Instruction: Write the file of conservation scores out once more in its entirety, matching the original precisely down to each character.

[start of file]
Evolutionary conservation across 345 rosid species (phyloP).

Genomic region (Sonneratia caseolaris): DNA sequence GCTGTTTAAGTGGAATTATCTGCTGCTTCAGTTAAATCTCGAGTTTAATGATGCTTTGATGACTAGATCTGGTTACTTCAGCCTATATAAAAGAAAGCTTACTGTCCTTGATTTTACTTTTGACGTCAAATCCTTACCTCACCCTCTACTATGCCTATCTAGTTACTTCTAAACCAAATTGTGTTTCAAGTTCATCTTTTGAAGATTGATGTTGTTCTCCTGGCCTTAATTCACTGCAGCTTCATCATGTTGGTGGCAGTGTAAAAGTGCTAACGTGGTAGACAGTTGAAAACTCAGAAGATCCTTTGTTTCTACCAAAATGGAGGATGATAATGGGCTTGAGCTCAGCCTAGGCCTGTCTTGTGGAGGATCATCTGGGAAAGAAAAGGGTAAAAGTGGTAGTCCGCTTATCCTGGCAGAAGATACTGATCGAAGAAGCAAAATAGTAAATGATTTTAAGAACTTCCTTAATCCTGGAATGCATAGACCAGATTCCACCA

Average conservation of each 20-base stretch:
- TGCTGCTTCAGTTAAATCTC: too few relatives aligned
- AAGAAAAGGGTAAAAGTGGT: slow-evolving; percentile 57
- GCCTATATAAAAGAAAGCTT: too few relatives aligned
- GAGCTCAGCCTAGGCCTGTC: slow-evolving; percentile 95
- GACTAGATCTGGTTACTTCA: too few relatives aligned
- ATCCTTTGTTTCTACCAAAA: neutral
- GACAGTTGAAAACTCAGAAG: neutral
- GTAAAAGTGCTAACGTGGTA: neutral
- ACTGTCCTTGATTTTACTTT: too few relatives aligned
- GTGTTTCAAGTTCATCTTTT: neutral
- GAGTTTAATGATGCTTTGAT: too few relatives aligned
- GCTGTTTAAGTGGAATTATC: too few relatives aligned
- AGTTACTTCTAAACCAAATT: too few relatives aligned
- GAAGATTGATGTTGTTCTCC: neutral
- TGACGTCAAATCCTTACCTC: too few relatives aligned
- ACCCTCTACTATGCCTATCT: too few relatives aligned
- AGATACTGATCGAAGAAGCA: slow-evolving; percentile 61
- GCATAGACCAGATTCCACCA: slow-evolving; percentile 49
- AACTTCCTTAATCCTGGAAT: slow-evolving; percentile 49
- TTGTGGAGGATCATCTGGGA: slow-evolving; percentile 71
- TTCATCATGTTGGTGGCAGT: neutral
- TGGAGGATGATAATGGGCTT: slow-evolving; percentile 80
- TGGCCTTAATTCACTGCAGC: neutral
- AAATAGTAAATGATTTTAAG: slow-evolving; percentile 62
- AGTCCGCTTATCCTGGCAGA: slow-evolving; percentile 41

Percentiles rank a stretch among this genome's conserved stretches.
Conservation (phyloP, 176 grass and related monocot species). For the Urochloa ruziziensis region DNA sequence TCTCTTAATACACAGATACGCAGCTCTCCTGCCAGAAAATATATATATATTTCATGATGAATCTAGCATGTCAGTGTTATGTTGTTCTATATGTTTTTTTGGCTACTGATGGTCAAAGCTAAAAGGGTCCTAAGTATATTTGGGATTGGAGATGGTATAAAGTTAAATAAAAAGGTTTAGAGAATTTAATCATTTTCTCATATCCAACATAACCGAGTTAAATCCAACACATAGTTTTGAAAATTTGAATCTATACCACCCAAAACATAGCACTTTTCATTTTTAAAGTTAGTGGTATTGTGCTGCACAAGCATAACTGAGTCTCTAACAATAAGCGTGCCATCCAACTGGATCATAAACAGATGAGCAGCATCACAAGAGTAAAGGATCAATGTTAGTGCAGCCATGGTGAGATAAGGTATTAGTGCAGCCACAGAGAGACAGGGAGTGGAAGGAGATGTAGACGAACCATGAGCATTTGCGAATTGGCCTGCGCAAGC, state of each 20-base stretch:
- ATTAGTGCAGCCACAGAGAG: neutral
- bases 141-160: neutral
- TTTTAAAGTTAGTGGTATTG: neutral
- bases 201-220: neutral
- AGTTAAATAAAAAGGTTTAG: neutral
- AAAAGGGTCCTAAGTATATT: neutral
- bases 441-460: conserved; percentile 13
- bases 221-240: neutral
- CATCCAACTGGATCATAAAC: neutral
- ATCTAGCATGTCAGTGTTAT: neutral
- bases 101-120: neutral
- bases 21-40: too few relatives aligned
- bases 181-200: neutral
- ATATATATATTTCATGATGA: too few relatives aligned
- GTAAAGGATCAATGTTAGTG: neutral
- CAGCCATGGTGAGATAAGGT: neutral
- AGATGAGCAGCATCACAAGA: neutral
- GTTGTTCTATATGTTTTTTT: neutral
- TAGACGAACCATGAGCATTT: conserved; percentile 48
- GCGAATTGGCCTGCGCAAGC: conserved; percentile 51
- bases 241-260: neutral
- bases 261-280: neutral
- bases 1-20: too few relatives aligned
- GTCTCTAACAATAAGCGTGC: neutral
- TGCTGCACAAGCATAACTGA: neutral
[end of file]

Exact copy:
Evolutionary conservation across 345 rosid species (phyloP).

Genomic region (Sonneratia caseolaris): DNA sequence GCTGTTTAAGTGGAATTATCTGCTGCTTCAGTTAAATCTCGAGTTTAATGATGCTTTGATGACTAGATCTGGTTACTTCAGCCTATATAAAAGAAAGCTTACTGTCCTTGATTTTACTTTTGACGTCAAATCCTTACCTCACCCTCTACTATGCCTATCTAGTTACTTCTAAACCAAATTGTGTTTCAAGTTCATCTTTTGAAGATTGATGTTGTTCTCCTGGCCTTAATTCACTGCAGCTTCATCATGTTGGTGGCAGTGTAAAAGTGCTAACGTGGTAGACAGTTGAAAACTCAGAAGATCCTTTGTTTCTACCAAAATGGAGGATGATAATGGGCTTGAGCTCAGCCTAGGCCTGTCTTGTGGAGGATCATCTGGGAAAGAAAAGGGTAAAAGTGGTAGTCCGCTTATCCTGGCAGAAGATACTGATCGAAGAAGCAAAATAGTAAATGATTTTAAGAACTTCCTTAATCCTGGAATGCATAGACCAGATTCCACCA

Average conservation of each 20-base stretch:
- TGCTGCTTCAGTTAAATCTC: too few relatives aligned
- AAGAAAAGGGTAAAAGTGGT: slow-evolving; percentile 57
- GCCTATATAAAAGAAAGCTT: too few relatives aligned
- GAGCTCAGCCTAGGCCTGTC: slow-evolving; percentile 95
- GACTAGATCTGGTTACTTCA: too few relatives aligned
- ATCCTTTGTTTCTACCAAAA: neutral
- GACAGTTGAAAACTCAGAAG: neutral
- GTAAAAGTGCTAACGTGGTA: neutral
- ACTGTCCTTGATTTTACTTT: too few relatives aligned
- GTGTTTCAAGTTCATCTTTT: neutral
- GAGTTTAATGATGCTTTGAT: too few relatives aligned
- GCTGTTTAAGTGGAATTATC: too few relatives aligned
- AGTTACTTCTAAACCAAATT: too few relatives aligned
- GAAGATTGATGTTGTTCTCC: neutral
- TGACGTCAAATCCTTACCTC: too few relatives aligned
- ACCCTCTACTATGCCTATCT: too few relatives aligned
- AGATACTGATCGAAGAAGCA: slow-evolving; percentile 61
- GCATAGACCAGATTCCACCA: slow-evolving; percentile 49
- AACTTCCTTAATCCTGGAAT: slow-evolving; percentile 49
- TTGTGGAGGATCATCTGGGA: slow-evolving; percentile 71
- TTCATCATGTTGGTGGCAGT: neutral
- TGGAGGATGATAATGGGCTT: slow-evolving; percentile 80
- TGGCCTTAATTCACTGCAGC: neutral
- AAATAGTAAATGATTTTAAG: slow-evolving; percentile 62
- AGTCCGCTTATCCTGGCAGA: slow-evolving; percentile 41

Percentiles rank a stretch among this genome's conserved stretches.
Conservation (phyloP, 176 grass and related monocot species). For the Urochloa ruziziensis region DNA sequence TCTCTTAATACACAGATACGCAGCTCTCCTGCCAGAAAATATATATATATTTCATGATGAATCTAGCATGTCAGTGTTATGTTGTTCTATATGTTTTTTTGGCTACTGATGGTCAAAGCTAAAAGGGTCCTAAGTATATTTGGGATTGGAGATGGTATAAAGTTAAATAAAAAGGTTTAGAGAATTTAATCATTTTCTCATATCCAACATAACCGAGTTAAATCCAACACATAGTTTTGAAAATTTGAATCTATACCACCCAAAACATAGCACTTTTCATTTTTAAAGTTAGTGGTATTGTGCTGCACAAGCATAACTGAGTCTCTAACAATAAGCGTGCCATCCAACTGGATCATAAACAGATGAGCAGCATCACAAGAGTAAAGGATCAATGTTAGTGCAGCCATGGTGAGATAAGGTATTAGTGCAGCCACAGAGAGACAGGGAGTGGAAGGAGATGTAGACGAACCATGAGCATTTGCGAATTGGCCTGCGCAAGC, state of each 20-base stretch:
- ATTAGTGCAGCCACAGAGAG: neutral
- bases 141-160: neutral
- TTTTAAAGTTAGTGGTATTG: neutral
- bases 201-220: neutral
- AGTTAAATAAAAAGGTTTAG: neutral
- AAAAGGGTCCTAAGTATATT: neutral
- bases 441-460: conserved; percentile 13
- bases 221-240: neutral
- CATCCAACTGGATCATAAAC: neutral
- ATCTAGCATGTCAGTGTTAT: neutral
- bases 101-120: neutral
- bases 21-40: too few relatives aligned
- bases 181-200: neutral
- ATATATATATTTCATGATGA: too few relatives aligned
- GTAAAGGATCAATGTTAGTG: neutral
- CAGCCATGGTGAGATAAGGT: neutral
- AGATGAGCAGCATCACAAGA: neutral
- GTTGTTCTATATGTTTTTTT: neutral
- TAGACGAACCATGAGCATTT: conserved; percentile 48
- GCGAATTGGCCTGCGCAAGC: conserved; percentile 51
- bases 241-260: neutral
- bases 261-280: neutral
- bases 1-20: too few relatives aligned
- GTCTCTAACAATAAGCGTGC: neutral
- TGCTGCACAAGCATAACTGA: neutral